An Economy to Serve Wales
To live, the Welsh nation must have an economy which serves her. How absurd to contend that it is beyond the wit of Welshmen to fashion such an economy. But they cannot try until they have the power of action.
In the past, Conservatives and Liberals have tended to think in terms of a liberal economy, and Labour of a socialised economy. But all have been content to allow the economy in Wales to dominate an increasingly atomised society. The nationalist standpoint is that the economy should be regulated to serve an organic society.
Would this, in fact, result in a fall in the standard of living ? No evidence has been published to show that it would do so. It is a sweep- ing assertion which is popularly believed because it has been repeated very often, very loudly by very many. The evidence gathered and published by Plaid Cymru and other impartial authorities prove Wales to be comparatively rich in natural resources. Her intelligent people could make far more of them were they free to create the conditions in which they could be fully developed. In this matter the intangible of national pride counts for far more than economists in the past have understood.
A comparison with the prospering countries of Scandinavia is instructive. I would urge those who are sceptical about the economic capacity of Wales to follow this line with care. They will emerge from the study deeply impressed by the economic possibilities of Wales. With a gross national income nearing a thousand million pounds, her thirteen counties even today produce nearly twice the wealth of the twenty-six counties of Eire.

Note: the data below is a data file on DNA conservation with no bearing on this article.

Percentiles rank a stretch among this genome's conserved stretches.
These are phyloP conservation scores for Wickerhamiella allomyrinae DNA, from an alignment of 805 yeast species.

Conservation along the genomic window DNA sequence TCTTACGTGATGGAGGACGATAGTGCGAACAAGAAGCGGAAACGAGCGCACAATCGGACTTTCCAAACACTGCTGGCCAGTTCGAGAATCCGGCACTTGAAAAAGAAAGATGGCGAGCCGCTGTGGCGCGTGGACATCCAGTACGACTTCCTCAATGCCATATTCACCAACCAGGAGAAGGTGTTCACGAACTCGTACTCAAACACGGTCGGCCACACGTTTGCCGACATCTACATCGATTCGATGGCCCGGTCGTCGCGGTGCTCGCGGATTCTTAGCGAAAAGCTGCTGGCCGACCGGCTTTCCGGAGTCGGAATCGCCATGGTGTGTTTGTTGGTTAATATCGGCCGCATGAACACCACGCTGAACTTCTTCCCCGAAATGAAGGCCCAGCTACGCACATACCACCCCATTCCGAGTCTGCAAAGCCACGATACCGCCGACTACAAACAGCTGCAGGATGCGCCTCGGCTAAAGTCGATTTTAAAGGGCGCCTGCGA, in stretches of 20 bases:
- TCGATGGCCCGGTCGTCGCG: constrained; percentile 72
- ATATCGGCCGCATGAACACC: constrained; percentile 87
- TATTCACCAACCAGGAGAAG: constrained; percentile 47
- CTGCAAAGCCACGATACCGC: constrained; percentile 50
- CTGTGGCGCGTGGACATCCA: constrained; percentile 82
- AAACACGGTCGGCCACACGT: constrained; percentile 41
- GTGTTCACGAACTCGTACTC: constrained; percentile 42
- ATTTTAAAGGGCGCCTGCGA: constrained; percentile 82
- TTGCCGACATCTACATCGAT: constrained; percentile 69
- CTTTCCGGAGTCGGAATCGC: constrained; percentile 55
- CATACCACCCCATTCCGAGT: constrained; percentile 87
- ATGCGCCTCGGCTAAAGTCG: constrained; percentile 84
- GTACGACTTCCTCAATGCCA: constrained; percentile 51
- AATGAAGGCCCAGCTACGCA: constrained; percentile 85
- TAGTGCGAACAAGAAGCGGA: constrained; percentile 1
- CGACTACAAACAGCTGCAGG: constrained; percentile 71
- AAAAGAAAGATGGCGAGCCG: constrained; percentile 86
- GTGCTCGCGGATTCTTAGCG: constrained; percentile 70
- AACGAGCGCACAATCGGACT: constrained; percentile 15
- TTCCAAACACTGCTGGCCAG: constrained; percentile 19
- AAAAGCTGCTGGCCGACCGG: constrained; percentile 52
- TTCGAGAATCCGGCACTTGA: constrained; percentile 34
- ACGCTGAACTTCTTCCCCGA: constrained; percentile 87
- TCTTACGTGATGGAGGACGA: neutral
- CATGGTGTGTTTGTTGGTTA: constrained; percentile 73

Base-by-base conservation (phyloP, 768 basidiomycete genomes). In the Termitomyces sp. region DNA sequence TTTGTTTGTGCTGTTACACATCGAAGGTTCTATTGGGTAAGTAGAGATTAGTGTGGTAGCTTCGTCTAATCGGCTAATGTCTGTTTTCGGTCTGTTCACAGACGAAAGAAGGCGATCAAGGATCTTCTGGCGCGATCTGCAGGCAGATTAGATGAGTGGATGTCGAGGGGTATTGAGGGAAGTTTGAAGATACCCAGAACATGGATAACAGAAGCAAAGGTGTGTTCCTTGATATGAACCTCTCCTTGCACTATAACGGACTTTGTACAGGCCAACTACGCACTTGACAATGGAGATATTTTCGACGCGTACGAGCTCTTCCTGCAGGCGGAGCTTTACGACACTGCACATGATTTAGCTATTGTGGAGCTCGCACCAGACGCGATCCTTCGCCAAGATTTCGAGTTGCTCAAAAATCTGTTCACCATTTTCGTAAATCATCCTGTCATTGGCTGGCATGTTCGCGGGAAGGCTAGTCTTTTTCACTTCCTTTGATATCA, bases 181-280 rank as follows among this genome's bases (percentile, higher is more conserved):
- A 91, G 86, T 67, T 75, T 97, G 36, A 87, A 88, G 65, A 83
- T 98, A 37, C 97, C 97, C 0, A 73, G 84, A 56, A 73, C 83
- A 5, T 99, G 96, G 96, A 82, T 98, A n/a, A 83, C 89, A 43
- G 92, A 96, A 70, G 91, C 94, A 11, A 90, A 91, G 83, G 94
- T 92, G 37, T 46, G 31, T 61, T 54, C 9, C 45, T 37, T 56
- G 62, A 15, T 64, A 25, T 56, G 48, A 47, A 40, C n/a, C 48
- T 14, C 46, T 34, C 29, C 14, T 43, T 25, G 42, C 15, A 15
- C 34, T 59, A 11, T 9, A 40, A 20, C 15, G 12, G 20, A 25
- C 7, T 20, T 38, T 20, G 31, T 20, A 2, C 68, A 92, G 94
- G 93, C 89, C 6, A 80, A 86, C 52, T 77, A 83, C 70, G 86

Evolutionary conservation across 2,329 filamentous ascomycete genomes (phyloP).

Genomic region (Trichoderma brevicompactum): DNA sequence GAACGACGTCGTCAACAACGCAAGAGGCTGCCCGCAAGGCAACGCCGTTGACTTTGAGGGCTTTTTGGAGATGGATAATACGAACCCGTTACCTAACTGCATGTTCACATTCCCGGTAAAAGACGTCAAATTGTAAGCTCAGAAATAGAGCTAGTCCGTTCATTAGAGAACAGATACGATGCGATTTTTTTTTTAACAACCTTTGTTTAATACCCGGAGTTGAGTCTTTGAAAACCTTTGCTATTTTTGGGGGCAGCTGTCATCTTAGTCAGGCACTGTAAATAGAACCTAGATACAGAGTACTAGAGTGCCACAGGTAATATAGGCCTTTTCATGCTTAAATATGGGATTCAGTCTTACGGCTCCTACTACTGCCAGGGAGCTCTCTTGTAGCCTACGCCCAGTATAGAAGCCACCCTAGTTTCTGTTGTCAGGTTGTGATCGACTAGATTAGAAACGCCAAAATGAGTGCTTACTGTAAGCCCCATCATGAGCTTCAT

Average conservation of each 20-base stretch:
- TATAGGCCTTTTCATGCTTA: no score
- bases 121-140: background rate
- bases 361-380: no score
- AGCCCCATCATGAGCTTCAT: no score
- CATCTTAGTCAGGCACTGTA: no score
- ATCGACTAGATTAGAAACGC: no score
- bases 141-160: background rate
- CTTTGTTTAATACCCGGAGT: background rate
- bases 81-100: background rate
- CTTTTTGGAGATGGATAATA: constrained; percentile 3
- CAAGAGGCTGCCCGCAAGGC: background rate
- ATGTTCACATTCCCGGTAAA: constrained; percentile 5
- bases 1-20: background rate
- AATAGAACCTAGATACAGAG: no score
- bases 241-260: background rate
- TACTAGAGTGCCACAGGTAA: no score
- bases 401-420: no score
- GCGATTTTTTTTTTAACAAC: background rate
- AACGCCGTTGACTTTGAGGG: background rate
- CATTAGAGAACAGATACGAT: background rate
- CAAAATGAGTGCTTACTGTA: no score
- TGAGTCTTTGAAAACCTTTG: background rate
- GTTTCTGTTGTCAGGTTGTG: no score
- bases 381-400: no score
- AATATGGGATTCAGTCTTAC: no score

Much is made of the high cost of the services enjoyed by Wales and a thousand times audiences have been asked how she could alone pay for her education and transport systems, for the health service, unemployment benefits, subsidies and all the services financed by the central government. The short answer is that she is paying for every one of them today. Taxes collected in Wales finance every government service in and for Wales, including her share of defence costs and of the interest on the national debt. The two volumes of’The Social Accounts of the Welsh Economy’ for 1948-1956, edited by Dr Edward Nevin and published by the University of Wales Press Board, showed that after paying for all costs of government for the years studied, there remained to the credit of Wales the sum of £60,000,000. The total paid in taxation from Wales in 1956 was £ 220,000,000.
The accent in a self-governing Wales would be on development. The purpose of freedom is to make moral and material development possible, so that the nation can be fully herself and can realise her potentialities. There will be a new incentive to foster commerce and industry. The Welsh are an able, organising people, who will certainly develop trade relations to their fullest extent. Most of the trade will of course be with England, and it would be no one-way traffic. There would be no need to emphasise this obvious fact had not an image of self-governing Wales been created which makes her an entirely separated, isolated entity, cordoned off from the rest of the world by mighty tariff and military barriers. The result of self-government will be more and freer intercourse with other peoples, increased trade and commercial relations and participation in the political and cultural aspects of international life.
Finally, the needs of the special relationship with England can be met without serious difficulty. In order to keep the economic programmes of the two countries in step there might be a permanent Standing Committee of the Ministers concerned, equipped with a permanent Secretariat. With an interchangeable currency this would make effective economic co-operation possible, while still leaving each nation free to develop her own economy to meet her own special needs. The establishment of a Welsh State would be a revolutionary departure, but it is the kind of creative development which has a liberating influence in many differing places. The radical decentralisation which it portends is far more than a local need. And given the will that the Welsh nation must live, it is a necessary and practicable advance.
GWYNFOR EVANS 1959
This essay was first published in the journal Wales in 1959 and can be found here.